The annual Waterfowl Festival in Easton, Md. is known to draw visitors from far and wide, and now we know just how much of an impact it has on the town and on Talbot County.
The Waterfowl Festival, which postponed its 50th anniversary event from 2020 to Nov. 12–14, 2021, just released an economic impact study looking at economic impact generated by festival visitors, both local and from out of town.
Data from the 2019 festival shows a $2.6 million impact, which organizers call “remarkable results for a once-a-year event of its size.” They say the report’s findings suggest that the 2021 Waterfowl Festival will be an important part of the entire county’s economic recovery from the COVID-19 pandemic.
Waterfowl Chesapeake, the organization that puts on the festival, commissioned the Rockport Analytics study with funding from the Maryland Heritage Areas Authority. It finds that more than 15,000 people attended the three-day event in 2019. Of those people, 45 percent came from more than 50 miles away especially for the festival. Visitors spent nearly $3 million in Talbot County, and more than one-third of that spending was on retail shopping.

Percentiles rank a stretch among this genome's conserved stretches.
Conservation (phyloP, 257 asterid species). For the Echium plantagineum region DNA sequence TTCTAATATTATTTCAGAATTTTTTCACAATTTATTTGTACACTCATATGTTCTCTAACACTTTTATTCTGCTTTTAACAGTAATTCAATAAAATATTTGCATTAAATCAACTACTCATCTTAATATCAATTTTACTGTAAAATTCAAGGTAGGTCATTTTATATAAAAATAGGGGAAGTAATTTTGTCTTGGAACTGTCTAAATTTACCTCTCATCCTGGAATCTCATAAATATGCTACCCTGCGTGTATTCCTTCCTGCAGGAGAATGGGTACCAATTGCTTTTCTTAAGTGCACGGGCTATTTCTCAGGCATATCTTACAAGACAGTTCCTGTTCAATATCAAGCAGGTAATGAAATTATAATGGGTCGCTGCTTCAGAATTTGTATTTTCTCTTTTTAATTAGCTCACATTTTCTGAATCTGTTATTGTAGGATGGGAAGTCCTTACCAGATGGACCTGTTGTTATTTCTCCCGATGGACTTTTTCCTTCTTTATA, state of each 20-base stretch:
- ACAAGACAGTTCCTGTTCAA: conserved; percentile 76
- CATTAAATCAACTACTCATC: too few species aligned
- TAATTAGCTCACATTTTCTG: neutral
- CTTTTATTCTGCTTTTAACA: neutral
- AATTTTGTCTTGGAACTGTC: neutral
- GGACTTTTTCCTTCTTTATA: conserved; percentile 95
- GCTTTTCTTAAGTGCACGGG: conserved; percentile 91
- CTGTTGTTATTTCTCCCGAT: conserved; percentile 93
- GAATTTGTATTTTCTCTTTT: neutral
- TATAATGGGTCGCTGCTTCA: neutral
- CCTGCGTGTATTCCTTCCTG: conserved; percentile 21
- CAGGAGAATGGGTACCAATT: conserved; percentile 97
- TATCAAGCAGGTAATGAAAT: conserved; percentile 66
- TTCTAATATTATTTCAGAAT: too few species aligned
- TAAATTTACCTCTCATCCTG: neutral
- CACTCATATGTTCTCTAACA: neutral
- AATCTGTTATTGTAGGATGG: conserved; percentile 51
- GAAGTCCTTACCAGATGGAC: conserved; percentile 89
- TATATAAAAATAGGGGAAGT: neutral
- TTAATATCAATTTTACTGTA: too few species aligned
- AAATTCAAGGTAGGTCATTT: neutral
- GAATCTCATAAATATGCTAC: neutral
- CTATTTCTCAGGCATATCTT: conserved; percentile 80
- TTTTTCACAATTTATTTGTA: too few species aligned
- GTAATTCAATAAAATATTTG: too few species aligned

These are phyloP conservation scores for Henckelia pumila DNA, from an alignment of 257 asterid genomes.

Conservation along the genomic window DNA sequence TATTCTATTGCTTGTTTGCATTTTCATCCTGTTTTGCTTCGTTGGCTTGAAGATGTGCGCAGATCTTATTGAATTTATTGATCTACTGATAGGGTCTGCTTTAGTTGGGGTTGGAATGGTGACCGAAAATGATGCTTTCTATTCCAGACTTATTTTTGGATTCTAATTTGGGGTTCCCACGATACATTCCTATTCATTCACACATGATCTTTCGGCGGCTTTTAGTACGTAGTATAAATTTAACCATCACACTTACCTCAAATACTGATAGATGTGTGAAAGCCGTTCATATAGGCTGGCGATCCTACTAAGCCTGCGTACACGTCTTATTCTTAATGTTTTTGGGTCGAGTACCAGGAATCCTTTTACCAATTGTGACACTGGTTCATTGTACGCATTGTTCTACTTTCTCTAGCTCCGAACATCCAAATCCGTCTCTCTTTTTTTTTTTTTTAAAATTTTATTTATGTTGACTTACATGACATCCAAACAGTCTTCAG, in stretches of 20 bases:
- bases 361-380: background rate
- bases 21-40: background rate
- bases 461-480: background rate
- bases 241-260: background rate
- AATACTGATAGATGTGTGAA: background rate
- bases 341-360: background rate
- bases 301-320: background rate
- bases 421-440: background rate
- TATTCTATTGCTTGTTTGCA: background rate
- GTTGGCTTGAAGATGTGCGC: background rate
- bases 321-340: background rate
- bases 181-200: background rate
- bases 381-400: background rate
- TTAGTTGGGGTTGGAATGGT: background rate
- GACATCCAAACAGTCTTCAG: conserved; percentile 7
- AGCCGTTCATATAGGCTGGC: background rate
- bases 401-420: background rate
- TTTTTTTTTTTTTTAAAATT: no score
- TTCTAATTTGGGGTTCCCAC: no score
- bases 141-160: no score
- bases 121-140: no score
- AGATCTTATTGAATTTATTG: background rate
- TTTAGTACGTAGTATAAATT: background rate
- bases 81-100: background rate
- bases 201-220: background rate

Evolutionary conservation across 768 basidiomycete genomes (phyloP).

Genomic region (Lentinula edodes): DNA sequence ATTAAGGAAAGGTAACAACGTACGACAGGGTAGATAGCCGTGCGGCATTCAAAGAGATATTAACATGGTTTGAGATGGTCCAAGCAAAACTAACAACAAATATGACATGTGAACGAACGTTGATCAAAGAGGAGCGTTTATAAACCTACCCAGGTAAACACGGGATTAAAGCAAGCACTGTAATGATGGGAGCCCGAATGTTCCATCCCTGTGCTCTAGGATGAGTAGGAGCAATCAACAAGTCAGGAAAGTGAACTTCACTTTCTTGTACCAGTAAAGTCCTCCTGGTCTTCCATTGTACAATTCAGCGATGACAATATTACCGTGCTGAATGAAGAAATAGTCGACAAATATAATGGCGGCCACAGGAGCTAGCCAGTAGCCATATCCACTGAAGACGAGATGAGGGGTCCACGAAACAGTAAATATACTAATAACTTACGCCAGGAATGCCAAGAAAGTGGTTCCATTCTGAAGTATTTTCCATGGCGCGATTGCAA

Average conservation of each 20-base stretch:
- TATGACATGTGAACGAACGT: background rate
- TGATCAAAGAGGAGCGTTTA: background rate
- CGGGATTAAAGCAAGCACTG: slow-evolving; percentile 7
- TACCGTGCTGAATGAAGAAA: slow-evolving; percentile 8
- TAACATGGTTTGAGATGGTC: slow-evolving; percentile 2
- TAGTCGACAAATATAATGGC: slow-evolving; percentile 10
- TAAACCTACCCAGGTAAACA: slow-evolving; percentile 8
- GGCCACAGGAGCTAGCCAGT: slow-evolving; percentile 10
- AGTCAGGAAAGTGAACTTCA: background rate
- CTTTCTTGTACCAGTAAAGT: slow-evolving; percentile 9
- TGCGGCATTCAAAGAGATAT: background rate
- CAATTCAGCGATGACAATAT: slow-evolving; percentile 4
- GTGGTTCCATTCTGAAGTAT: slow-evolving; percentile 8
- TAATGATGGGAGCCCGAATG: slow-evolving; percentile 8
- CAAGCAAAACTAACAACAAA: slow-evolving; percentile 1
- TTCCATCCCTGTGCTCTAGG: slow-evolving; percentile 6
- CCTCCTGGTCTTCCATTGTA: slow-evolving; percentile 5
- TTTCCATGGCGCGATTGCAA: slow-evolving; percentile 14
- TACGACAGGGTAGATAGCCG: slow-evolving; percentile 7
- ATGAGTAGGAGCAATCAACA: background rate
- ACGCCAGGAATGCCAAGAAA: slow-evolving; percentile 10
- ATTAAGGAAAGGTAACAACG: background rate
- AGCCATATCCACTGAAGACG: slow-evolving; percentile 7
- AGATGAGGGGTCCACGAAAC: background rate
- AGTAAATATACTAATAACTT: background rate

“The quantitative and qualitative evidence here backs up what we knew in our hearts—that our celebration of wildlife art, sporting heritage and
the Eastern Shore lifestyle is woven into the fabric of our region and our state,” says Executive Director Margaret Enloe.
The study also polled Talbot County residents about the cultural impact of the festival, finding that the majority believe the Waterfowl Festival is very important to celebrating local heritage, uniting the community, and igniting local pride.
“Given everything we learned from this report and people’s pent-up eagerness to begin to enjoy the company of their friends and family,” says Festival President Kevin Greaney, “we believe that the 50th Festival in November 2021 will be an integral part of bolstering our local economy.”
Waterfowl Chesapeake holds events throughout the year, as well as the annual festival, to raise money for waterfowl and wildlife art. Over its 50 years, the organization has invested nearly $4 million in habitat conservation, $1.2 million in education, and more than $26,000 in widllife research initiatives.
-Meg Walburn Viviano